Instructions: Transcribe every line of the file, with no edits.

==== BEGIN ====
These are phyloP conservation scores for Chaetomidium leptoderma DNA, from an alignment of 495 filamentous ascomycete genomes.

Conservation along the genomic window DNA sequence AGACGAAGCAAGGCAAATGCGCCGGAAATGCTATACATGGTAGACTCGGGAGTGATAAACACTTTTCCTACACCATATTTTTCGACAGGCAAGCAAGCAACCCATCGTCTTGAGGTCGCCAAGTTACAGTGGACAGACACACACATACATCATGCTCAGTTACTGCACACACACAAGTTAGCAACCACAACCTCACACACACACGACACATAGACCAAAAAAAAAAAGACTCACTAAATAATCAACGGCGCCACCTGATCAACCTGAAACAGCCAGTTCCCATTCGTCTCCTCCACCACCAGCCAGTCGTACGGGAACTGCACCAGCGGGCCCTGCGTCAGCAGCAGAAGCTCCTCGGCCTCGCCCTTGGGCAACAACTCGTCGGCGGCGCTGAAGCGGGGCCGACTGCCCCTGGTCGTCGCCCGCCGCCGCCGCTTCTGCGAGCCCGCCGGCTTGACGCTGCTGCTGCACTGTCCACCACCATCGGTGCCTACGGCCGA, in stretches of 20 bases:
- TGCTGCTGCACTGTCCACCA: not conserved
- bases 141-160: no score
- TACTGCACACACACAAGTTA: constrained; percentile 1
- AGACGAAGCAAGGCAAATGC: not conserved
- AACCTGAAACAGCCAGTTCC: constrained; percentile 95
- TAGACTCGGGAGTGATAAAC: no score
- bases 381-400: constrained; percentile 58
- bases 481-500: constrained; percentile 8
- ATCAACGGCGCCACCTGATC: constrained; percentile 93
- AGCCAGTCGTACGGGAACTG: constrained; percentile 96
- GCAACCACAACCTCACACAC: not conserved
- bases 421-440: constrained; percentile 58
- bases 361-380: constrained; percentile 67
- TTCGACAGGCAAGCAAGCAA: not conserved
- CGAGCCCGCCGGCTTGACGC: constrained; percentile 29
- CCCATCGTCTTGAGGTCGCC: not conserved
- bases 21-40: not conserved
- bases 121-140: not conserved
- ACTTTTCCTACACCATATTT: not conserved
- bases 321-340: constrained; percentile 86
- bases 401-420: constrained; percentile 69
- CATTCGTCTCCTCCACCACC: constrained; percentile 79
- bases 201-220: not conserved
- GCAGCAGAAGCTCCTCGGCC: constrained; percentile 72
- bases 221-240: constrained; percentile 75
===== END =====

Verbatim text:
These are phyloP conservation scores for Chaetomidium leptoderma DNA, from an alignment of 495 filamentous ascomycete genomes.

Conservation along the genomic window DNA sequence AGACGAAGCAAGGCAAATGCGCCGGAAATGCTATACATGGTAGACTCGGGAGTGATAAACACTTTTCCTACACCATATTTTTCGACAGGCAAGCAAGCAACCCATCGTCTTGAGGTCGCCAAGTTACAGTGGACAGACACACACATACATCATGCTCAGTTACTGCACACACACAAGTTAGCAACCACAACCTCACACACACACGACACATAGACCAAAAAAAAAAAGACTCACTAAATAATCAACGGCGCCACCTGATCAACCTGAAACAGCCAGTTCCCATTCGTCTCCTCCACCACCAGCCAGTCGTACGGGAACTGCACCAGCGGGCCCTGCGTCAGCAGCAGAAGCTCCTCGGCCTCGCCCTTGGGCAACAACTCGTCGGCGGCGCTGAAGCGGGGCCGACTGCCCCTGGTCGTCGCCCGCCGCCGCCGCTTCTGCGAGCCCGCCGGCTTGACGCTGCTGCTGCACTGTCCACCACCATCGGTGCCTACGGCCGA, in stretches of 20 bases:
- TGCTGCTGCACTGTCCACCA: not conserved
- bases 141-160: no score
- TACTGCACACACACAAGTTA: constrained; percentile 1
- AGACGAAGCAAGGCAAATGC: not conserved
- AACCTGAAACAGCCAGTTCC: constrained; percentile 95
- TAGACTCGGGAGTGATAAAC: no score
- bases 381-400: constrained; percentile 58
- bases 481-500: constrained; percentile 8
- ATCAACGGCGCCACCTGATC: constrained; percentile 93
- AGCCAGTCGTACGGGAACTG: constrained; percentile 96
- GCAACCACAACCTCACACAC: not conserved
- bases 421-440: constrained; percentile 58
- bases 361-380: constrained; percentile 67
- TTCGACAGGCAAGCAAGCAA: not conserved
- CGAGCCCGCCGGCTTGACGC: constrained; percentile 29
- CCCATCGTCTTGAGGTCGCC: not conserved
- bases 21-40: not conserved
- bases 121-140: not conserved
- ACTTTTCCTACACCATATTT: not conserved
- bases 321-340: constrained; percentile 86
- bases 401-420: constrained; percentile 69
- CATTCGTCTCCTCCACCACC: constrained; percentile 79
- bases 201-220: not conserved
- GCAGCAGAAGCTCCTCGGCC: constrained; percentile 72
- bases 221-240: constrained; percentile 75